Over the next few years the BSA grew bigger and better, as many as 5 teams now graced the The very top end of British softball with the Raiders Beavers and Barracudas Joined by the Roosters and the Thunderbolts.
There were a series of national tournaments across the country and The Beavers Raiders and Barracudas all managed to win at least one event during this time .. The top of Division one was hotly contested especially when The Beavers disbanded in 98 Closely followed by the Barracudas and then the Raiders in 2000 . These three had taken all the div 1 titles over the 1st 9 years of the BSA
The BSA by then had finally found what looked like a permanent home at Clifton College grounds where we proceeded to do serious damage to the place over the following few years.. we regularly smashed roof tiles on the club house as the pitches were too close… we dangled from the beams in the main room at Parties and managed to smash the lights in the ‘bubble’ when we attempted to get an indoor winter league going.. we became famous for our brilliant tournaments and even more so for the parties .. The wReck event was born in the early naughties and has been full ever since of teams playing their heart out on Saturday but looking a bit bewildered and slightly Ill on the Sunday … The Bristol Tournament, which everyone now calls the ‘main was always full to busting and saw the best of UK Softball played on the best grounds available .. Sadly that’s no longer the case’ There was always a huge crowd for the final and In 2002 and 2003 the National Championships came to Clifton College grounds… Many remember those event as being some of the most exciting softball they’d ever seen. BT were all conqering up to that point and had a string of National Championships to thier name But Softball was on the change again with the pioneers winning in ’02 and the one year wonders the Stingrays in ’03
Bristol had never managed to get a strong enough team together to challenge at the very top of UK Softball and although The Raiders had managed a Semi Final place in ’99 and the Barracudas and The Beavers had managed a 5th and 6th place respectively, we’d never really had anyone who could unite the best of Bristol .. That was about to change.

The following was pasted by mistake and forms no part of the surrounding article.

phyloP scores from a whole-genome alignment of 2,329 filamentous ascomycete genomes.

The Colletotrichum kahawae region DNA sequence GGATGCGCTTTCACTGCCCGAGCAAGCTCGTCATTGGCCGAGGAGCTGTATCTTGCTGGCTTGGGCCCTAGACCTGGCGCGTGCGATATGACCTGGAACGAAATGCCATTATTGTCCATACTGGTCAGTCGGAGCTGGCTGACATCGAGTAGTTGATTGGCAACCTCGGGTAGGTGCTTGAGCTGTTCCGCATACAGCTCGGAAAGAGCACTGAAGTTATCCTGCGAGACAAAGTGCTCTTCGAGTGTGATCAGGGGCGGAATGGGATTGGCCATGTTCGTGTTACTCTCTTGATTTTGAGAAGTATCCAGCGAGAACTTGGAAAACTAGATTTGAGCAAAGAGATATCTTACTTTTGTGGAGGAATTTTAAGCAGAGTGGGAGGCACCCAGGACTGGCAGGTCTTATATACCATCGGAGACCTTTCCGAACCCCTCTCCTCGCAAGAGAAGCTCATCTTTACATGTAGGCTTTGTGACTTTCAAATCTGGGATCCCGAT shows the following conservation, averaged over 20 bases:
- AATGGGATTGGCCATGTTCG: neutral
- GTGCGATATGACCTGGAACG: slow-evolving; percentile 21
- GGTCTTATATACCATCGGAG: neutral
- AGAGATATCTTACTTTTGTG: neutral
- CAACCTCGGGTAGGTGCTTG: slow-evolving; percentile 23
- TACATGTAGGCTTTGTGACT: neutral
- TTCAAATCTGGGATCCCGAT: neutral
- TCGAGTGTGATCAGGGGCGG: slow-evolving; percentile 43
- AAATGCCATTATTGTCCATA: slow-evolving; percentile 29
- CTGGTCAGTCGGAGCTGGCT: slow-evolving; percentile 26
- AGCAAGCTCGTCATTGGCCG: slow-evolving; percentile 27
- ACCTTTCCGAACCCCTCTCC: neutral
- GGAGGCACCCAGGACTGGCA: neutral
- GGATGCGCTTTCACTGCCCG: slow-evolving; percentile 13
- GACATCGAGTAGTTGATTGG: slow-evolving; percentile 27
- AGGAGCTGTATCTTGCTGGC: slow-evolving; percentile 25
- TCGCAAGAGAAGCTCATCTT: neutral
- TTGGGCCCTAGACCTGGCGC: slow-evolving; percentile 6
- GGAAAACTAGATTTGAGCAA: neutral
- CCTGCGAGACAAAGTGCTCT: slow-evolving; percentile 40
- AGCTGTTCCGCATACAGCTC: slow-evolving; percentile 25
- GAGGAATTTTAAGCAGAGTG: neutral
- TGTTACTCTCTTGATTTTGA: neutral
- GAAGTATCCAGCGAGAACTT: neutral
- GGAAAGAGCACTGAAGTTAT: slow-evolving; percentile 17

Without a determined effort on the part of Gareth Preece and Lillian Tanner the Best tournament team Bristol ever produced would never have seen the light of day.. in 2004 the Bristol Blue Sox were Born..all the Best players in Bristol featured and managed to get along long enough to play some serious Softball at the very top level. These originally included Kirstie Leach, Hannah King and Laura Parker, although these three had moved on when The Blue Sox experienced their greatest achievement by getting all the way to the final of the National Championships in 2005, beating some formidable teams in the process and engendering a new respect among the uk Softball community for Bristols finest.
In the following years the BSF saw fit to create another Regions National championships called the All Stars and Bristol again achieved some very respectable wins and made 2 Finals in 3 years.
Committee Chair – through the years ( Or Whose fault was it ! ?)
1990 – 1993 – Ken Warner
1994 – Rob Sailsbury
1995 – Mark Strange
1996 – 1998 – Rhian Ashley
1999 – 2002 – Beil Nutterfield
2003 – 2004 – Julie Warner
2005 – 2006 – Kate Mortara (Bob)
2007 – 2009 – Chris Moon
2010 – 2013 – Brett McIntrye
2014 – 2016 Amanda (bird) Summers & Hayley Hodges
2017 – Id